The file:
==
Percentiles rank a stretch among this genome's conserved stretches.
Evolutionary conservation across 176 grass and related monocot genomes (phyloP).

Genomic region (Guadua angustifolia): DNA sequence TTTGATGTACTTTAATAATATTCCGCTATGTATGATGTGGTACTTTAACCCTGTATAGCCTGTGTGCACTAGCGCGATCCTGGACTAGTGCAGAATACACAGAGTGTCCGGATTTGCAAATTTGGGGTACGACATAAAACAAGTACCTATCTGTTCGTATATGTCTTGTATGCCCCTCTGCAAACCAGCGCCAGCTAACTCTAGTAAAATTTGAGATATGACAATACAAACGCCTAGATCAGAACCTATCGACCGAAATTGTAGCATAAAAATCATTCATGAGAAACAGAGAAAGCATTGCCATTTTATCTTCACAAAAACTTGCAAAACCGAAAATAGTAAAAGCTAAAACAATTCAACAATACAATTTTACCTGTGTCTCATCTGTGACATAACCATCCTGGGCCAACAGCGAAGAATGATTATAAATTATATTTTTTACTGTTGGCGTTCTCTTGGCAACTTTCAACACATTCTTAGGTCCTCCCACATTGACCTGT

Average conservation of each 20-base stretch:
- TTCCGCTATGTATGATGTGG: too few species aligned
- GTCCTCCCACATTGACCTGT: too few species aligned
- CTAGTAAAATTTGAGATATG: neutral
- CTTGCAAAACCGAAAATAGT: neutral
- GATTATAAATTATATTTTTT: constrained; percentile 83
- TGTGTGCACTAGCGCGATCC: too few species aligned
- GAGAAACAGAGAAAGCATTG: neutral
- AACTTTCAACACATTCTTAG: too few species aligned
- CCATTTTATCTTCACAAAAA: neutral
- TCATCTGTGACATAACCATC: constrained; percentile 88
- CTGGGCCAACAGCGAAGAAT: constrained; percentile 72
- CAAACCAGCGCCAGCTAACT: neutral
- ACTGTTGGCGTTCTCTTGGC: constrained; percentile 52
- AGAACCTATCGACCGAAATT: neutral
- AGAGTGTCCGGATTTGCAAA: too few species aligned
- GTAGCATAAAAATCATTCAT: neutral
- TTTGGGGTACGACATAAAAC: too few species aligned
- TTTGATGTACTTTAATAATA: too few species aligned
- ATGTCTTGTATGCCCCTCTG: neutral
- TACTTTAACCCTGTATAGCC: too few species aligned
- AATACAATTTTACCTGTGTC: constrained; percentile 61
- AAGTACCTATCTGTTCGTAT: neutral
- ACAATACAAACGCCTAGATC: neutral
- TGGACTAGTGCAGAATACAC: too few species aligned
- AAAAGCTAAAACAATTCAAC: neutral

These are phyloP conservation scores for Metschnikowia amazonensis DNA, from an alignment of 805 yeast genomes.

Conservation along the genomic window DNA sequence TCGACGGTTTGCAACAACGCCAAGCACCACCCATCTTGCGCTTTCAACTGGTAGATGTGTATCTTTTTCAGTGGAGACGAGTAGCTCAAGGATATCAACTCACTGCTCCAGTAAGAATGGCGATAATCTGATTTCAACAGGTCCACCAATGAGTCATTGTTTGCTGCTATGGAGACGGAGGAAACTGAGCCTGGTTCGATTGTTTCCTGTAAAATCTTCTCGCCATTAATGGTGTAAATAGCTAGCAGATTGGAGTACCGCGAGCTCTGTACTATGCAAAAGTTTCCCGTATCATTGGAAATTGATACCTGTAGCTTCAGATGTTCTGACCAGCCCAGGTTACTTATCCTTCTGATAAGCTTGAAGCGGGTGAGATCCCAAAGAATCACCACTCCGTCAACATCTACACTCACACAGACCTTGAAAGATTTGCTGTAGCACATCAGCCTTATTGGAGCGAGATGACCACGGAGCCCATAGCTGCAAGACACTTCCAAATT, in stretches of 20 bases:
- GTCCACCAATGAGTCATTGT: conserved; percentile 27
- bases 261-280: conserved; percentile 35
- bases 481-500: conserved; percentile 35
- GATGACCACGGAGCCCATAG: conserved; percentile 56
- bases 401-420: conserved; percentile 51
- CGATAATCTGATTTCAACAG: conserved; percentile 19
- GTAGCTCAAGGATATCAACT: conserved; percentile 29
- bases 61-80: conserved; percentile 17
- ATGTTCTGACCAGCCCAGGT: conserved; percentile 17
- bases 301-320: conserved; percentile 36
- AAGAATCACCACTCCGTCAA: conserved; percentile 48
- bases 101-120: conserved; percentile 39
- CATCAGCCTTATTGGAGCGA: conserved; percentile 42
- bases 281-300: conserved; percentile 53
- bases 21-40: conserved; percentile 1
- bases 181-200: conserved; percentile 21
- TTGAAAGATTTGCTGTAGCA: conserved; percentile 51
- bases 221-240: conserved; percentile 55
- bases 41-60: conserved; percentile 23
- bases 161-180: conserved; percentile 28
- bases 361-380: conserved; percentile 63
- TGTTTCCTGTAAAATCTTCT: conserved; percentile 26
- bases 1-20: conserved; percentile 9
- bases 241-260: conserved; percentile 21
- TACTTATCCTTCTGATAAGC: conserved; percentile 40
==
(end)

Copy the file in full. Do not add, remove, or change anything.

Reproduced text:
Percentiles rank a stretch among this genome's conserved stretches.
Evolutionary conservation across 176 grass and related monocot genomes (phyloP).

Genomic region (Guadua angustifolia): DNA sequence TTTGATGTACTTTAATAATATTCCGCTATGTATGATGTGGTACTTTAACCCTGTATAGCCTGTGTGCACTAGCGCGATCCTGGACTAGTGCAGAATACACAGAGTGTCCGGATTTGCAAATTTGGGGTACGACATAAAACAAGTACCTATCTGTTCGTATATGTCTTGTATGCCCCTCTGCAAACCAGCGCCAGCTAACTCTAGTAAAATTTGAGATATGACAATACAAACGCCTAGATCAGAACCTATCGACCGAAATTGTAGCATAAAAATCATTCATGAGAAACAGAGAAAGCATTGCCATTTTATCTTCACAAAAACTTGCAAAACCGAAAATAGTAAAAGCTAAAACAATTCAACAATACAATTTTACCTGTGTCTCATCTGTGACATAACCATCCTGGGCCAACAGCGAAGAATGATTATAAATTATATTTTTTACTGTTGGCGTTCTCTTGGCAACTTTCAACACATTCTTAGGTCCTCCCACATTGACCTGT

Average conservation of each 20-base stretch:
- TTCCGCTATGTATGATGTGG: too few species aligned
- GTCCTCCCACATTGACCTGT: too few species aligned
- CTAGTAAAATTTGAGATATG: neutral
- CTTGCAAAACCGAAAATAGT: neutral
- GATTATAAATTATATTTTTT: constrained; percentile 83
- TGTGTGCACTAGCGCGATCC: too few species aligned
- GAGAAACAGAGAAAGCATTG: neutral
- AACTTTCAACACATTCTTAG: too few species aligned
- CCATTTTATCTTCACAAAAA: neutral
- TCATCTGTGACATAACCATC: constrained; percentile 88
- CTGGGCCAACAGCGAAGAAT: constrained; percentile 72
- CAAACCAGCGCCAGCTAACT: neutral
- ACTGTTGGCGTTCTCTTGGC: constrained; percentile 52
- AGAACCTATCGACCGAAATT: neutral
- AGAGTGTCCGGATTTGCAAA: too few species aligned
- GTAGCATAAAAATCATTCAT: neutral
- TTTGGGGTACGACATAAAAC: too few species aligned
- TTTGATGTACTTTAATAATA: too few species aligned
- ATGTCTTGTATGCCCCTCTG: neutral
- TACTTTAACCCTGTATAGCC: too few species aligned
- AATACAATTTTACCTGTGTC: constrained; percentile 61
- AAGTACCTATCTGTTCGTAT: neutral
- ACAATACAAACGCCTAGATC: neutral
- TGGACTAGTGCAGAATACAC: too few species aligned
- AAAAGCTAAAACAATTCAAC: neutral

These are phyloP conservation scores for Metschnikowia amazonensis DNA, from an alignment of 805 yeast genomes.

Conservation along the genomic window DNA sequence TCGACGGTTTGCAACAACGCCAAGCACCACCCATCTTGCGCTTTCAACTGGTAGATGTGTATCTTTTTCAGTGGAGACGAGTAGCTCAAGGATATCAACTCACTGCTCCAGTAAGAATGGCGATAATCTGATTTCAACAGGTCCACCAATGAGTCATTGTTTGCTGCTATGGAGACGGAGGAAACTGAGCCTGGTTCGATTGTTTCCTGTAAAATCTTCTCGCCATTAATGGTGTAAATAGCTAGCAGATTGGAGTACCGCGAGCTCTGTACTATGCAAAAGTTTCCCGTATCATTGGAAATTGATACCTGTAGCTTCAGATGTTCTGACCAGCCCAGGTTACTTATCCTTCTGATAAGCTTGAAGCGGGTGAGATCCCAAAGAATCACCACTCCGTCAACATCTACACTCACACAGACCTTGAAAGATTTGCTGTAGCACATCAGCCTTATTGGAGCGAGATGACCACGGAGCCCATAGCTGCAAGACACTTCCAAATT, in stretches of 20 bases:
- GTCCACCAATGAGTCATTGT: conserved; percentile 27
- bases 261-280: conserved; percentile 35
- bases 481-500: conserved; percentile 35
- GATGACCACGGAGCCCATAG: conserved; percentile 56
- bases 401-420: conserved; percentile 51
- CGATAATCTGATTTCAACAG: conserved; percentile 19
- GTAGCTCAAGGATATCAACT: conserved; percentile 29
- bases 61-80: conserved; percentile 17
- ATGTTCTGACCAGCCCAGGT: conserved; percentile 17
- bases 301-320: conserved; percentile 36
- AAGAATCACCACTCCGTCAA: conserved; percentile 48
- bases 101-120: conserved; percentile 39
- CATCAGCCTTATTGGAGCGA: conserved; percentile 42
- bases 281-300: conserved; percentile 53
- bases 21-40: conserved; percentile 1
- bases 181-200: conserved; percentile 21
- TTGAAAGATTTGCTGTAGCA: conserved; percentile 51
- bases 221-240: conserved; percentile 55
- bases 41-60: conserved; percentile 23
- bases 161-180: conserved; percentile 28
- bases 361-380: conserved; percentile 63
- TGTTTCCTGTAAAATCTTCT: conserved; percentile 26
- bases 1-20: conserved; percentile 9
- bases 241-260: conserved; percentile 21
- TACTTATCCTTCTGATAAGC: conserved; percentile 40